Patients with severe angina who are not considered to be candidates for angioplasty or bypass surgery may benefit from external counter pulsation (ECP). Some patients with congestive heart failure also have had good results with the treatment. This non-invasive procedure is believed to help stimulate the growth of new blood vessels in the heart and, in some cases, improves the flow of existing blood vessels. Often, ECP is used when physicians have exhausted other therapies. ECP also may be used in addition to bypass surgery and angioplasty to enhance the benefits of these two procedures.

Preparing for External Counter Pulsation Treatment
No preparation is necessary for ECP. In most cases, the procedure is done on an outpatient basis. It is suggested that patients wear clothes that are tight-fitting and elastic to prevent irritation from the cuffs and follow medication and exercise instructions as directed by their physician.

Who Should Not Receive External Counter Pulsation Treatment
There are number of conditions and situations which may prevent patients from being eligible to have ECP treatment.
• Deep Vein thrombosis
• Elevated heart rate
• Heart valve disease
• High blood pressure
• An inability of the blood to coagulate (clot)
• Pacemakers
• Phlebitis (inflammation of a vein)
• Pregnancy
• Uncontrolled arrhythmia (altered heart rhythm)

What to Expect During External Counter Pulsation Treatment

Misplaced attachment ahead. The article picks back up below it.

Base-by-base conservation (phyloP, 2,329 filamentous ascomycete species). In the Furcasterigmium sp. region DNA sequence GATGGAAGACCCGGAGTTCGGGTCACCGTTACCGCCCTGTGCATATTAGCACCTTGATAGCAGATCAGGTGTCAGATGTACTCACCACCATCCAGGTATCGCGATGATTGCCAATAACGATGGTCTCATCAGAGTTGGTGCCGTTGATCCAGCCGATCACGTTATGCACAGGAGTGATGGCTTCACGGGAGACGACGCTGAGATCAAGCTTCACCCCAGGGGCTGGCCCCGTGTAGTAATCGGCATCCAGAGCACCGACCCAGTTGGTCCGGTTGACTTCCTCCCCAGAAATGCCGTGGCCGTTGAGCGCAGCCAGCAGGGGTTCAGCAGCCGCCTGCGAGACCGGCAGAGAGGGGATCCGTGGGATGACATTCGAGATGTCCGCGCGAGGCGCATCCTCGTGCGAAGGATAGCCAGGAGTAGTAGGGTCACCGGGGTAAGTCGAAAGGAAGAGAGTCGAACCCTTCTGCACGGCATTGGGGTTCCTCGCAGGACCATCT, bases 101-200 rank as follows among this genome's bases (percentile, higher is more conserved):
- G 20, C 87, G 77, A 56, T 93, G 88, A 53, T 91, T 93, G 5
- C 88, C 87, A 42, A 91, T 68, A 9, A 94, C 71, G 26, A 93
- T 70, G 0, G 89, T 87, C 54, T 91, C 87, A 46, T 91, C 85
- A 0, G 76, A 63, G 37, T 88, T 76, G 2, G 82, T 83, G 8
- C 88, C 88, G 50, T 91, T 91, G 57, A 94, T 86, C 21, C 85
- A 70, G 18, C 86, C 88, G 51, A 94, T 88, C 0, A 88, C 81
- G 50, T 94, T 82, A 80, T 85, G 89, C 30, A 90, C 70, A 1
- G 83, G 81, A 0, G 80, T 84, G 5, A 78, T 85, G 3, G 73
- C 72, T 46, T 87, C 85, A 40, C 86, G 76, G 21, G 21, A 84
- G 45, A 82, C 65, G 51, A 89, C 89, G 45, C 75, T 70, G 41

An ECP treatment usually takes about one hour. Treatment is daily and may extend from five to twelve weeks or more. Patients are placed on a comfortable table and pneumatic stockings or cuffs are fitted to the calf and lower and upper thighs on each leg. These cuffs are hooked-up to a monitor which enables the physician to make adjustments to the pressure as necessary.

The cuffs are choreographed to inflate and deflate based on the results of an electrocardiogram (EKG), which measures heart rhythm. First, the calf cuffs inflate, followed by the lower thigh cuffs, ending with the upper thigh cuffs. The cuffs deflate as the heart starts another beat. Because ECP increases the pressure on the blood flowing through the aorta while the heart is at rest, the heart receives extra oxygen enriched blood.
After External Counter Pulsation Treatment
After the early treatments, a patient may feel fatigued but this is generally short-lived. Over the coming weeks, as the patient progresses through the treatment, there may be an increase in stamina and energy.

Patients generally are instructed to resume normal activities immediately after an ECP treatment. However, it is always best to follow the physician’s instructions which may also include not smoking, exercising, reducing stress, losing weight and maintaining a healthful diet.

Side effects of ECP are generally mild and rarely become severe enough to discontinue treatment. They include:

• Fatigue
• Headache or dizziness, generally mild
• Muscle aches
• Skin irritation or chafing around the cuffs
• Sores on the leg where pressure has been applied

If any of these symptoms cannot be described as mild or transitory, please contact your physician.

Cardiac Specialty Care

• Structural Heart Disease
• CardioMEMS (Heart Failure)
• PFO Closure
• Coronary Intervention
• Complex Higher-Risk (And Indicated) Patients (CHIP) Angioplasty
• Atherectomy
• Impella and ECMO Support
• Peripheral Angioplasty
• Varicose Vein Treatment (Venous Ablation)
• DVT thrombectomy - IVC filter
• Carotid Stenting
• Rhythm Management
• Pacemaker
• Holter Monitoring
• Exercise Stress Test
• Echocardiography
• Nuclear Stress Test
• Enhanced External Counterpulsation (EECP)